Goal 2: Zero Hunger
tigray crisis: what's happening in ethiopia?
Remember the 1980s famine in Ethiopia? Now it’s happening all over again – and war is to blame
By emma elms
research: Delphi Bouchier Hayes
6 july 2021
In northern Ethiopia, ongoing conflict in the war-torn Tigray region is plunging thousands of people into famine, homelessness and despair. The situation has ‘worsened dramatically’ in recent weeks, according to Acting UN Aid chief Ramesh Rajasingham, with an estimated 400,000 people having ‘crossed the threshold into famine and another 1.8 million on the brink of famine.’ He added that ‘33,000 children are severely malnourished’ but the real figure could be even higher.
What's happening in Tigray?
War broke out in Tigray last November when Ethiopia’s prime minister Abiy Ahmed, a Nobel peace prize laureate, sent in troops to oust the regional government of the Tigray People’s Liberation Front (TPLF). The conflict continues and now at least 2.6 million children and adults in Tigray need life-saving aid, many of whom are displaced due to the escalation of violence. Over 60,000 people have fled their homes, in search of shelter in Sudan, according to the charity World Vision.
‘We were caught up in the crossfire of heavy armament shelling,’ says Yonas, a 12-year-old boy whose family escaped conflict in his town of Shire. Yonas is one of thousands of children who need food, access to clean water and shelter as they seek refuge in camps throughout Ethiopia. He walked for nearly 60 miles to reach a village, where houses were set ablaze – like his own was – before he and his family travelled to a camp for displaced families in Mekelle, Ethiopia. ‘I have been experiencing severe thirst. … There is no water, no food,’ he told World Vision.
Ethiopian children on the roadside in Tigray
The Ethiopian government declared a unilateral ceasefire last week, which the Tigray People’s Liberation Front (TPFL) dismissed. As international pressure builds for all sides to retreat, the fighting rages on. Eritrean troops are reportedly blocking food aid to starving people in Tigras, according to multiple major media outlets.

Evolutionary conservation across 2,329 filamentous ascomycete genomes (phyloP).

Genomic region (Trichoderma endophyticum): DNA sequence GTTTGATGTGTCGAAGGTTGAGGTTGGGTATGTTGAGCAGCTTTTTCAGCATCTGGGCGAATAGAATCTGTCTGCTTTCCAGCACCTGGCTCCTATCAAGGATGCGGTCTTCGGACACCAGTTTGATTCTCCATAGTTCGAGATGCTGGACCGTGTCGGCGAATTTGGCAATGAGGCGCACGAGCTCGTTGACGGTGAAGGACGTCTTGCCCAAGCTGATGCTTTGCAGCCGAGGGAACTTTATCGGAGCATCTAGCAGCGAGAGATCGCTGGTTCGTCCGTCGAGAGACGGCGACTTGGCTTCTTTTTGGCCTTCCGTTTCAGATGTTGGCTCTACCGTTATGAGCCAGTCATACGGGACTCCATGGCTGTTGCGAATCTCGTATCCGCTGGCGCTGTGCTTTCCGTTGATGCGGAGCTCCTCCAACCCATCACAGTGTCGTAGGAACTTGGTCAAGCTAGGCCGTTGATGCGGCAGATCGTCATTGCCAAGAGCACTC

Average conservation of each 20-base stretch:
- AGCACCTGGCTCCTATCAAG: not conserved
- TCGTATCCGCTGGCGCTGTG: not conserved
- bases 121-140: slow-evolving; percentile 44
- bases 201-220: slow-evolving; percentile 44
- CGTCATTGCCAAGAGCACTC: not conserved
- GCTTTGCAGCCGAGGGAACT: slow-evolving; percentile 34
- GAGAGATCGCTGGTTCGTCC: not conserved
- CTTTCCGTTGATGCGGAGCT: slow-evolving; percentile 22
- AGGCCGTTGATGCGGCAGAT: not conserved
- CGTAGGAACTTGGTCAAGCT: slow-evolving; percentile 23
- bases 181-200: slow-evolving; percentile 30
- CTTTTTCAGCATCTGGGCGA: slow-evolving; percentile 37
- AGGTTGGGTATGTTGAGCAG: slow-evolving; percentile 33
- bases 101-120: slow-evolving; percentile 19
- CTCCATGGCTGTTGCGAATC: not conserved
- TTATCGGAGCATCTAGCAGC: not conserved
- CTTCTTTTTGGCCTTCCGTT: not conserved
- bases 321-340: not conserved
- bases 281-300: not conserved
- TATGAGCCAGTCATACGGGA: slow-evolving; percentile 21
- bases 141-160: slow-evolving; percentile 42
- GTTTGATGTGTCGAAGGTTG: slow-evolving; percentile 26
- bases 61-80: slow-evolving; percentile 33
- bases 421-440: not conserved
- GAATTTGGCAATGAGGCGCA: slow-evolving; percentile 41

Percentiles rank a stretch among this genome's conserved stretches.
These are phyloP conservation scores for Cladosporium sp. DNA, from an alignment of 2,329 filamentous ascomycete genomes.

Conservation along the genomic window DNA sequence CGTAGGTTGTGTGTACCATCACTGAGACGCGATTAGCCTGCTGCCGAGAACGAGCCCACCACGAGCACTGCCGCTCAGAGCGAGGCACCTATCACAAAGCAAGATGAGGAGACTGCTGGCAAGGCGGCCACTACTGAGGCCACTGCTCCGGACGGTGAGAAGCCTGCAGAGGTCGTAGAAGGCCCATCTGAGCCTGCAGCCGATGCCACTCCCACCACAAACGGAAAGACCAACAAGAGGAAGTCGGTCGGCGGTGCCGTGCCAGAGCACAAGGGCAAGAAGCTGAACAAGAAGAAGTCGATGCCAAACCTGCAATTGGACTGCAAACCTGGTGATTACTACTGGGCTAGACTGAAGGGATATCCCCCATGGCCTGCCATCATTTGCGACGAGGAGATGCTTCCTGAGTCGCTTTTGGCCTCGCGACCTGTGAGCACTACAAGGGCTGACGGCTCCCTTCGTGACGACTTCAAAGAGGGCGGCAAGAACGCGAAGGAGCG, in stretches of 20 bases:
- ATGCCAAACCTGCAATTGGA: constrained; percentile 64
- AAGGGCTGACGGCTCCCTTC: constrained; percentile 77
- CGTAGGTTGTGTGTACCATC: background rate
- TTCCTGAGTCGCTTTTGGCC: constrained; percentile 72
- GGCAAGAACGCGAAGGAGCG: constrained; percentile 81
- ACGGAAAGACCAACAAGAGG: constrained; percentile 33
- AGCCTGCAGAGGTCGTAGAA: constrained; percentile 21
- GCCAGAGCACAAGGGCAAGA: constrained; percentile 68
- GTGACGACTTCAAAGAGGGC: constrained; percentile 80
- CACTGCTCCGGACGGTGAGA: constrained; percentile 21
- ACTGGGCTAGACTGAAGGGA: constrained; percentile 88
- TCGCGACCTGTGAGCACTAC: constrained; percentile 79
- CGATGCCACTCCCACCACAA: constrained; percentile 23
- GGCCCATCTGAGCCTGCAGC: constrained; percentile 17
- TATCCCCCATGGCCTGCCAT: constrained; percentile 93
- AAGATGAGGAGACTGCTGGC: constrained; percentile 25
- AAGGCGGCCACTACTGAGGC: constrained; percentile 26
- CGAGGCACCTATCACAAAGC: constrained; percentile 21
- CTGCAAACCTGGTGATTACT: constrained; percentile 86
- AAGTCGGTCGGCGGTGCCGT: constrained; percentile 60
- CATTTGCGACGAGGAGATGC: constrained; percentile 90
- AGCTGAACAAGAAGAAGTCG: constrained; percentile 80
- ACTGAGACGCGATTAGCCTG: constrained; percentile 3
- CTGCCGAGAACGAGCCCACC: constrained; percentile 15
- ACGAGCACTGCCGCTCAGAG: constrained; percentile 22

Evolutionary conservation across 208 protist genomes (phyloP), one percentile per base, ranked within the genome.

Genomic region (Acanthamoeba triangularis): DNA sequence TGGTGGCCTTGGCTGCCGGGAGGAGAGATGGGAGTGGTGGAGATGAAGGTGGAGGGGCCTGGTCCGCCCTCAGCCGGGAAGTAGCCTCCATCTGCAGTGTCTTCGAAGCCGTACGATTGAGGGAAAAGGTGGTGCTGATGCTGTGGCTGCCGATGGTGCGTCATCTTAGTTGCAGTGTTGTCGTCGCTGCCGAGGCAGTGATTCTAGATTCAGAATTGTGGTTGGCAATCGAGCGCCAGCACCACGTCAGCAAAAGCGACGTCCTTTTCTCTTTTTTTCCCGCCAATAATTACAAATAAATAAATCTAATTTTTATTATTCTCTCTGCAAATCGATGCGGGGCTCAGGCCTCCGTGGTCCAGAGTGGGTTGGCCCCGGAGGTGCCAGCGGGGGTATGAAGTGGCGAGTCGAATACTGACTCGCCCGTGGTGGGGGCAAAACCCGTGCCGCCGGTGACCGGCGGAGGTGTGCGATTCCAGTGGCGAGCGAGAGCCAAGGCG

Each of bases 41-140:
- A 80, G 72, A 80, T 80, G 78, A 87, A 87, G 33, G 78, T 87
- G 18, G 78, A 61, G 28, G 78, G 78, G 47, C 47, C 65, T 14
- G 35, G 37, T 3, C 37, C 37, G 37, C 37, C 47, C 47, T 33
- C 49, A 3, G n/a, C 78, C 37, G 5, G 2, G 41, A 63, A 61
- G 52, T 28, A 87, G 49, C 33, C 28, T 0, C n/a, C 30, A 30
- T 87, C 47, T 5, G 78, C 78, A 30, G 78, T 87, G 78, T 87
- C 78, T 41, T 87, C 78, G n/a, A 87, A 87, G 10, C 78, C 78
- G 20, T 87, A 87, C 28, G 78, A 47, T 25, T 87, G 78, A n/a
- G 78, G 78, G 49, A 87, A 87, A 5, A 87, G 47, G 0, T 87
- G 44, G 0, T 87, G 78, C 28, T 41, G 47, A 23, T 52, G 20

Harrowing reports of sexual violence have also emerged from large numbers of Tigrayan women and girls, in what are believed to be targeted attacks by Ethiopian soldiers. The hashtags #EndRapeInWar, #EndSexualViolenceInTigray and #BelieveBlackWomen are being used on Instagram to highlight the campaign to End Sexual Violence in Tigray. Last month two open letters demanded international action to investigate the crimes. The former prime minister of New Zealand, Helen Clark, was one of several prominent signatories, along with Green party MP Caroline Lucas.
Hunger as a weapon of war
Ethiopian troops have been widely accused of using ‘hunger as a weapon of war’, deliberately blocking food aid. Farms in Tigray’s most fertile regions have been occupied by forces, damaging crops and livelihoods. Cutting off food supplies can be a deliberate and cruel military strategy, but in 2018 the UN Security Council passed a resolution officially condemning the use of food insecurity and starvation as a tactic of war. Aimed at countries in conflict, the resolution ordered all parties not to sabotage food stocks, burn crops, destroy farms or plunder markets. It also demanded warring countries allow humanitarian aid workers to deliver essential supplies, stating that ‘using starvation of civilians as a method of warfare may constitute a war crime.’
The reality is huge numbers of deaths by starvation are preventable in Tigray right now. Young children are the most vulnerable – typically making up two-thirds of those who die in a famine. According to the BBC, some 300,000 children are now at risk of starving to death in Tigray and the UN warns the situation will get worse.
A woman begs in front of Abreha Atsbeha Christian church in Tigray
What is the solution?
‘A significant increase in the resources available to help the people of Tigray is urgently needed, as well as accelerated and determined action to tackle the root causes of hunger, in particular conflict and climate change,’ explains Michael Mosselmans, Head of Humanitarian Division at Christian Aid. ‘We need action now, but we also need the humanitarian system to act robustly, collectively and consistently well in advance of the level of famine – once the earlier threshold of crisis is met – and aligning this with preventative action.’
Christian Aid-supported ACT Alliance partners are responding to the crisis in Tigray and have so far helped nearly 14,000 people forced to flee their homes because of the fighting by providing kitchen sets, mattresses, blankets, hygiene kits as well as giving families cash to pay for food and nutritional blended food for young children and new mothers. They have also provided support to 1000 families who fled to Sudan.
Christian Aid is one of many international organisations working hard to alleviate the suffering of the people of Tigray. If you’d like to help, see Christian Aid’s Global Hunger Appeal and World Vision’s Tigray Crisis Appeal.
Images above: Shutterstock
Images below: World Food Programme